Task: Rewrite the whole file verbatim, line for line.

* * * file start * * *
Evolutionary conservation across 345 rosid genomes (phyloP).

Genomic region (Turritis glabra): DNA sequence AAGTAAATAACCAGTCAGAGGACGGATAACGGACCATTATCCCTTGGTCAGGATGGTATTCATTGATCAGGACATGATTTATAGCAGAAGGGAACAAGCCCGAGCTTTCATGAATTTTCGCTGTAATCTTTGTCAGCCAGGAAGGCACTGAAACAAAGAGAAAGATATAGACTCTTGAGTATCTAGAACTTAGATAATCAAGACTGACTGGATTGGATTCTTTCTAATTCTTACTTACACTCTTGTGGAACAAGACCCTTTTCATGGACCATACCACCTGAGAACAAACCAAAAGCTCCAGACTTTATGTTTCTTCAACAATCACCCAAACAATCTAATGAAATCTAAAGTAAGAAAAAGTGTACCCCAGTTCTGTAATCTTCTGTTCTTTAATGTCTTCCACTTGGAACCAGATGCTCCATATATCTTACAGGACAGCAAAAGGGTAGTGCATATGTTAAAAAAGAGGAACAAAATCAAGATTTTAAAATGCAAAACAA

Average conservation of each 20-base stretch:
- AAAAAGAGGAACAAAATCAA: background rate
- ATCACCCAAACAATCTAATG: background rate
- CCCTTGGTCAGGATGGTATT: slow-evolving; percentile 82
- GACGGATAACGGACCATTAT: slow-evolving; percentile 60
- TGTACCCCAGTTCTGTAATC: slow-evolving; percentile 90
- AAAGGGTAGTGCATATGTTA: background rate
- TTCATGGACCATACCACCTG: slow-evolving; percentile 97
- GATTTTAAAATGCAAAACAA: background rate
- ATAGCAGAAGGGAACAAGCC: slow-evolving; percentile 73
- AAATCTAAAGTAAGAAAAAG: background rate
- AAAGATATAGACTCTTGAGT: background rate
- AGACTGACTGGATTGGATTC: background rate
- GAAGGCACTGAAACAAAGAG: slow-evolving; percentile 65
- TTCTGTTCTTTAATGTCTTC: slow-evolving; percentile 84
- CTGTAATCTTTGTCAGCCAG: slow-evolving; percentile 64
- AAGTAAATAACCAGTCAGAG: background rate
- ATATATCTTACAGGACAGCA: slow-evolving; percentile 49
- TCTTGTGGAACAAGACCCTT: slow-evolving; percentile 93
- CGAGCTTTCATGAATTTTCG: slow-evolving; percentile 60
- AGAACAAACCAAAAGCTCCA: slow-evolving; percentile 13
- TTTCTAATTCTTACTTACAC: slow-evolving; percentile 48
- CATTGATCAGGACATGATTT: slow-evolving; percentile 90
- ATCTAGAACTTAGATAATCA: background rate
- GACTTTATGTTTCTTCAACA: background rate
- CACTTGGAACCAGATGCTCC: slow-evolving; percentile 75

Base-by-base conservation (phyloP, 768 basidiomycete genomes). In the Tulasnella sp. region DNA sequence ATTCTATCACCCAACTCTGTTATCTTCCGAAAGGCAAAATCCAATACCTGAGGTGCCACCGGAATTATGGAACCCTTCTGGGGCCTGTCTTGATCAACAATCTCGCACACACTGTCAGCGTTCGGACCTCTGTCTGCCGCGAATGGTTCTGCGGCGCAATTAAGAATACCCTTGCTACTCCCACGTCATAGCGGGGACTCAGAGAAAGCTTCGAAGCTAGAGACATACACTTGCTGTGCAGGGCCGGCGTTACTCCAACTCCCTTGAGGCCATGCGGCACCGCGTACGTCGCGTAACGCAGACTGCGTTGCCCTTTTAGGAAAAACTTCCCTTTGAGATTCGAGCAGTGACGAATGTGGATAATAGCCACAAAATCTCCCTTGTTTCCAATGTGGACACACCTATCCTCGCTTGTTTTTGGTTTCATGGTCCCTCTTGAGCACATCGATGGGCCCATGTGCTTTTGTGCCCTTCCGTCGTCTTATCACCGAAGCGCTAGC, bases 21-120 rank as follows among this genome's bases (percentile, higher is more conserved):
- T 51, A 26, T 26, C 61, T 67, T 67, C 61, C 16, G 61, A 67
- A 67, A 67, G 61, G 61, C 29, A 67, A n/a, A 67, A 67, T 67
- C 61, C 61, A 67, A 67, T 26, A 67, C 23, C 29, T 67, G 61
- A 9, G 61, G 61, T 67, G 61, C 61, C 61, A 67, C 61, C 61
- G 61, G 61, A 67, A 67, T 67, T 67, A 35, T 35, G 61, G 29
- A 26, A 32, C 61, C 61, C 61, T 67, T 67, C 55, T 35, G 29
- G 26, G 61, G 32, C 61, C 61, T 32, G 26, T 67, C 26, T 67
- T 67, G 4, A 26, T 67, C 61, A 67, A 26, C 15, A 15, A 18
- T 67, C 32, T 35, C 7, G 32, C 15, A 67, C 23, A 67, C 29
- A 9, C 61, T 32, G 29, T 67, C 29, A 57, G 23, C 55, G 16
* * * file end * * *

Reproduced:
Evolutionary conservation across 345 rosid genomes (phyloP).

Genomic region (Turritis glabra): DNA sequence AAGTAAATAACCAGTCAGAGGACGGATAACGGACCATTATCCCTTGGTCAGGATGGTATTCATTGATCAGGACATGATTTATAGCAGAAGGGAACAAGCCCGAGCTTTCATGAATTTTCGCTGTAATCTTTGTCAGCCAGGAAGGCACTGAAACAAAGAGAAAGATATAGACTCTTGAGTATCTAGAACTTAGATAATCAAGACTGACTGGATTGGATTCTTTCTAATTCTTACTTACACTCTTGTGGAACAAGACCCTTTTCATGGACCATACCACCTGAGAACAAACCAAAAGCTCCAGACTTTATGTTTCTTCAACAATCACCCAAACAATCTAATGAAATCTAAAGTAAGAAAAAGTGTACCCCAGTTCTGTAATCTTCTGTTCTTTAATGTCTTCCACTTGGAACCAGATGCTCCATATATCTTACAGGACAGCAAAAGGGTAGTGCATATGTTAAAAAAGAGGAACAAAATCAAGATTTTAAAATGCAAAACAA

Average conservation of each 20-base stretch:
- AAAAAGAGGAACAAAATCAA: background rate
- ATCACCCAAACAATCTAATG: background rate
- CCCTTGGTCAGGATGGTATT: slow-evolving; percentile 82
- GACGGATAACGGACCATTAT: slow-evolving; percentile 60
- TGTACCCCAGTTCTGTAATC: slow-evolving; percentile 90
- AAAGGGTAGTGCATATGTTA: background rate
- TTCATGGACCATACCACCTG: slow-evolving; percentile 97
- GATTTTAAAATGCAAAACAA: background rate
- ATAGCAGAAGGGAACAAGCC: slow-evolving; percentile 73
- AAATCTAAAGTAAGAAAAAG: background rate
- AAAGATATAGACTCTTGAGT: background rate
- AGACTGACTGGATTGGATTC: background rate
- GAAGGCACTGAAACAAAGAG: slow-evolving; percentile 65
- TTCTGTTCTTTAATGTCTTC: slow-evolving; percentile 84
- CTGTAATCTTTGTCAGCCAG: slow-evolving; percentile 64
- AAGTAAATAACCAGTCAGAG: background rate
- ATATATCTTACAGGACAGCA: slow-evolving; percentile 49
- TCTTGTGGAACAAGACCCTT: slow-evolving; percentile 93
- CGAGCTTTCATGAATTTTCG: slow-evolving; percentile 60
- AGAACAAACCAAAAGCTCCA: slow-evolving; percentile 13
- TTTCTAATTCTTACTTACAC: slow-evolving; percentile 48
- CATTGATCAGGACATGATTT: slow-evolving; percentile 90
- ATCTAGAACTTAGATAATCA: background rate
- GACTTTATGTTTCTTCAACA: background rate
- CACTTGGAACCAGATGCTCC: slow-evolving; percentile 75

Base-by-base conservation (phyloP, 768 basidiomycete genomes). In the Tulasnella sp. region DNA sequence ATTCTATCACCCAACTCTGTTATCTTCCGAAAGGCAAAATCCAATACCTGAGGTGCCACCGGAATTATGGAACCCTTCTGGGGCCTGTCTTGATCAACAATCTCGCACACACTGTCAGCGTTCGGACCTCTGTCTGCCGCGAATGGTTCTGCGGCGCAATTAAGAATACCCTTGCTACTCCCACGTCATAGCGGGGACTCAGAGAAAGCTTCGAAGCTAGAGACATACACTTGCTGTGCAGGGCCGGCGTTACTCCAACTCCCTTGAGGCCATGCGGCACCGCGTACGTCGCGTAACGCAGACTGCGTTGCCCTTTTAGGAAAAACTTCCCTTTGAGATTCGAGCAGTGACGAATGTGGATAATAGCCACAAAATCTCCCTTGTTTCCAATGTGGACACACCTATCCTCGCTTGTTTTTGGTTTCATGGTCCCTCTTGAGCACATCGATGGGCCCATGTGCTTTTGTGCCCTTCCGTCGTCTTATCACCGAAGCGCTAGC, bases 21-120 rank as follows among this genome's bases (percentile, higher is more conserved):
- T 51, A 26, T 26, C 61, T 67, T 67, C 61, C 16, G 61, A 67
- A 67, A 67, G 61, G 61, C 29, A 67, A n/a, A 67, A 67, T 67
- C 61, C 61, A 67, A 67, T 26, A 67, C 23, C 29, T 67, G 61
- A 9, G 61, G 61, T 67, G 61, C 61, C 61, A 67, C 61, C 61
- G 61, G 61, A 67, A 67, T 67, T 67, A 35, T 35, G 61, G 29
- A 26, A 32, C 61, C 61, C 61, T 67, T 67, C 55, T 35, G 29
- G 26, G 61, G 32, C 61, C 61, T 32, G 26, T 67, C 26, T 67
- T 67, G 4, A 26, T 67, C 61, A 67, A 26, C 15, A 15, A 18
- T 67, C 32, T 35, C 7, G 32, C 15, A 67, C 23, A 67, C 29
- A 9, C 61, T 32, G 29, T 67, C 29, A 57, G 23, C 55, G 16